Sustainability success for Beedie MBAs at Net Impact competitionApr 13, 2016
Graduate students at the Beedie School of Business savoured success in the field of sustainability, as they both hosted and competed at the third annual SFU Net Impact Sustainability Challenge.
VIDEO: Participating students, sponsors and Beedie professor Stephanie Bertels talk about the 2016 Net Impact Sustainability Challenge.
Organized entirely by students in the SFU Net Impact Segal chapter, each year the competition connects graduate students from across the Pacific Northwest region for two days of sustainability-focused competition and networking.
This year’s competition welcomed ten teams from top schools in Canada and the US to compete for a prize pool of $7,000. It was won by the University of Victoria, with the returning champions Pinchot University, Washington, taking second place, and one of two Beedie teams participating in the competition earning the bronze medal.
The Beedie team, comprising full-time MBA students Louise Wilkinson, Dylan Bird-Singh, Rohan Vora, and Gary Sidhu, took home a prize of $1,000 for their third place finish, with first and second place earning $4,000 and $2,000 respectively. In addition, Beedie part-time MBA student Monica Nguyen won one of two prizes for best individual speaker at the competition.
Held from 8 – 9 April, for the first time the closing stages of the competition were hosted at the new TELUS Garden building, the organization’s new LEED (Leadership in Energy and Environmental Design) platinum-rated headquarters.
“TELUS was pleased to participate in and host the Net Impact Sustainability Challenge at TELUS Garden, and have the opportunity to share with and learn about sustainability from students and academics alike,” says Geoff Pegg, director, sustainability at TELUS.
“TELUS’ commitment to sustainability includes engaging our stakeholders and collaborating with them to understand the issues that matter to them. Being able to discuss our experiences and share examples of our sustainability actions at the competition allows us to identify opportunities and emerging issues and improve our performance.”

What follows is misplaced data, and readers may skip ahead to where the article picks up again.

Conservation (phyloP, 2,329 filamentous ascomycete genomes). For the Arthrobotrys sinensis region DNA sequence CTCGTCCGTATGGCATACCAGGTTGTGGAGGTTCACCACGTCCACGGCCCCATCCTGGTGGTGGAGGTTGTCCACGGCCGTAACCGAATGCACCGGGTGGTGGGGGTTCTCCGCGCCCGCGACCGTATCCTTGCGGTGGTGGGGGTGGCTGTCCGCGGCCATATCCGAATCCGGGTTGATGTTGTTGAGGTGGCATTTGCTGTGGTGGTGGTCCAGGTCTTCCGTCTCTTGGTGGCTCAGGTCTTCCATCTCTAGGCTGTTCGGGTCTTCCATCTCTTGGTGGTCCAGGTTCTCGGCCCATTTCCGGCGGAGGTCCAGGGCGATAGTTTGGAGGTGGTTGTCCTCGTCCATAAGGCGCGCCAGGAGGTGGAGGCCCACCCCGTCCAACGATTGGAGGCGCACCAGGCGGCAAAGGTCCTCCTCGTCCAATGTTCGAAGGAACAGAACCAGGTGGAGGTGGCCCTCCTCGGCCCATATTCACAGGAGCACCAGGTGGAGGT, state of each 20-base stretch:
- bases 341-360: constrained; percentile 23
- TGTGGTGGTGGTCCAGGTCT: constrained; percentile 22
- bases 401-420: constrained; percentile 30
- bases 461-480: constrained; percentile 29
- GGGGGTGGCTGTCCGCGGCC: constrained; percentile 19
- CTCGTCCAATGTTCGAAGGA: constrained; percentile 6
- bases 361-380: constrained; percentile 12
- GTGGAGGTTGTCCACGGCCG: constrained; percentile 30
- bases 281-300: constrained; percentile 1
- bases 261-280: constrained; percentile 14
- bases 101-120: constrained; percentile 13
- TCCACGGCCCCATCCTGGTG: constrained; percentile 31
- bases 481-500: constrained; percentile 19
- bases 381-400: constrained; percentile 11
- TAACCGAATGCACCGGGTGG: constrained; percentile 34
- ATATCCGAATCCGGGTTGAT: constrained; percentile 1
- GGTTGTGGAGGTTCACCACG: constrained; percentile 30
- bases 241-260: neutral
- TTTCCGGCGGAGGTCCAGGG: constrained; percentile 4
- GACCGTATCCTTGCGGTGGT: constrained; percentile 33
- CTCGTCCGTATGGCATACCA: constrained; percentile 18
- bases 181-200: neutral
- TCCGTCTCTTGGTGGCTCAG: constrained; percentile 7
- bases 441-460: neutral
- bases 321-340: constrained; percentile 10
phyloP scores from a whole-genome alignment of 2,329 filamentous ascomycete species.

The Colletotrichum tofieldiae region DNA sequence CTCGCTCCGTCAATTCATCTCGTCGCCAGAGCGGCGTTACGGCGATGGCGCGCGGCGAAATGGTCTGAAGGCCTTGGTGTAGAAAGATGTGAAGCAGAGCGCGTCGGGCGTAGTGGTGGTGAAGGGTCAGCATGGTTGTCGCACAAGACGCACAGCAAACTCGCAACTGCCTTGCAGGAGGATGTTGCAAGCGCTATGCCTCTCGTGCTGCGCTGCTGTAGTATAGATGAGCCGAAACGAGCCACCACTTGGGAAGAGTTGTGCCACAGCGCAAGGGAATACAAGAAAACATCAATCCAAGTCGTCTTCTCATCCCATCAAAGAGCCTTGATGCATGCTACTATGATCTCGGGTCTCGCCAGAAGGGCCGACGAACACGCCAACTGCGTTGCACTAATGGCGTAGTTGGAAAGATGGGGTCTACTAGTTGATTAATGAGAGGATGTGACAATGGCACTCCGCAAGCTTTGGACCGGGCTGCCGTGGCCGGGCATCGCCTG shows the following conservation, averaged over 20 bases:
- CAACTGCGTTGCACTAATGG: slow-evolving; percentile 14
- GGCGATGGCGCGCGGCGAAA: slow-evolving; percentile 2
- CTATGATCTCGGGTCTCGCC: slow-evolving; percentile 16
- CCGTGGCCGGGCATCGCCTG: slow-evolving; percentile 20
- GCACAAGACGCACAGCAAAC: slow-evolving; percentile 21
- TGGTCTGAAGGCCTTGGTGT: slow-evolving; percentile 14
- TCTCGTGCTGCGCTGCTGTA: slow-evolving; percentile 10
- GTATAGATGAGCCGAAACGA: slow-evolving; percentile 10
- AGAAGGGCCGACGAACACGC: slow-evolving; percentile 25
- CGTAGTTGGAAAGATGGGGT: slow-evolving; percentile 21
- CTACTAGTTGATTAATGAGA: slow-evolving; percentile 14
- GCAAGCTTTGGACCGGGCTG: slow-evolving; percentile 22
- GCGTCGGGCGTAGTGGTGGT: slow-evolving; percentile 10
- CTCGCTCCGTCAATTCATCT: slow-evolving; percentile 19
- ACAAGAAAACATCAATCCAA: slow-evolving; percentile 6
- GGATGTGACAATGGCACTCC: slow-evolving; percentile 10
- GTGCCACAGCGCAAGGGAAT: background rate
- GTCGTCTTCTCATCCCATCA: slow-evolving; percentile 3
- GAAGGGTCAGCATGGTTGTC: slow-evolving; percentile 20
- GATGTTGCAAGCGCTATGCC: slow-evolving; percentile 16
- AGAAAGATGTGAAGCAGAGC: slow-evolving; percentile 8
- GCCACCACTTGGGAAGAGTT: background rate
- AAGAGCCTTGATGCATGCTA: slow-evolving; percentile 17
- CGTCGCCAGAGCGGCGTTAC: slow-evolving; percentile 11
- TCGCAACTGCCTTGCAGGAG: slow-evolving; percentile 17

In another first, competing teams this year were presented with a live case. They were tasked with developing and presenting solutions to a real-world issue currently faced by competition headline sponsor FortisBC.
Focusing on Liquid Natural Gas (LNG) marine bunkering, the case required a threefold approach of identifying a target for greenhouse gas reductions from switching diesel-powered ships to LNG, and developing a strategy to promote and obtain buy-in from both the public and policy-makers.
“The decision to use a live case in the competition this year was a grand success,” says Stephanie Bertels, associate professor at the Beedie School of Business and one of the judges at the competition.
“Competing teams noted that it was rewarding to work on a timely topic that challenged their preconceptions, to know that the judges had expertise and interest in the area, and that their analysis work would help shape how FortisBC would approach LNG marine bunkering going forward.”
With the 2016 competition now in the past, the SFU Net Impact organizing committee is already looking ahead to next year’s competition. They are currently hard at work preparing, with a goal of making the transitional period easier for incoming students.
“The competition was well-received by all attendees, with many of the schools already asking for a spot to be held for them next year,” says Spencer Westlake, Vice President, SFU Net Impact chapter and project manager for the 2016 SFU Net Impact Sustainability Challenge. “The organizing committee is currently working on establishing longer term relationships so that the next cohort of students can initially concentrate on the operational side of the competition.”
For more information on the SFU Net Impact Sustainability Challenge, visit beedie.sfu.ca/netimpact/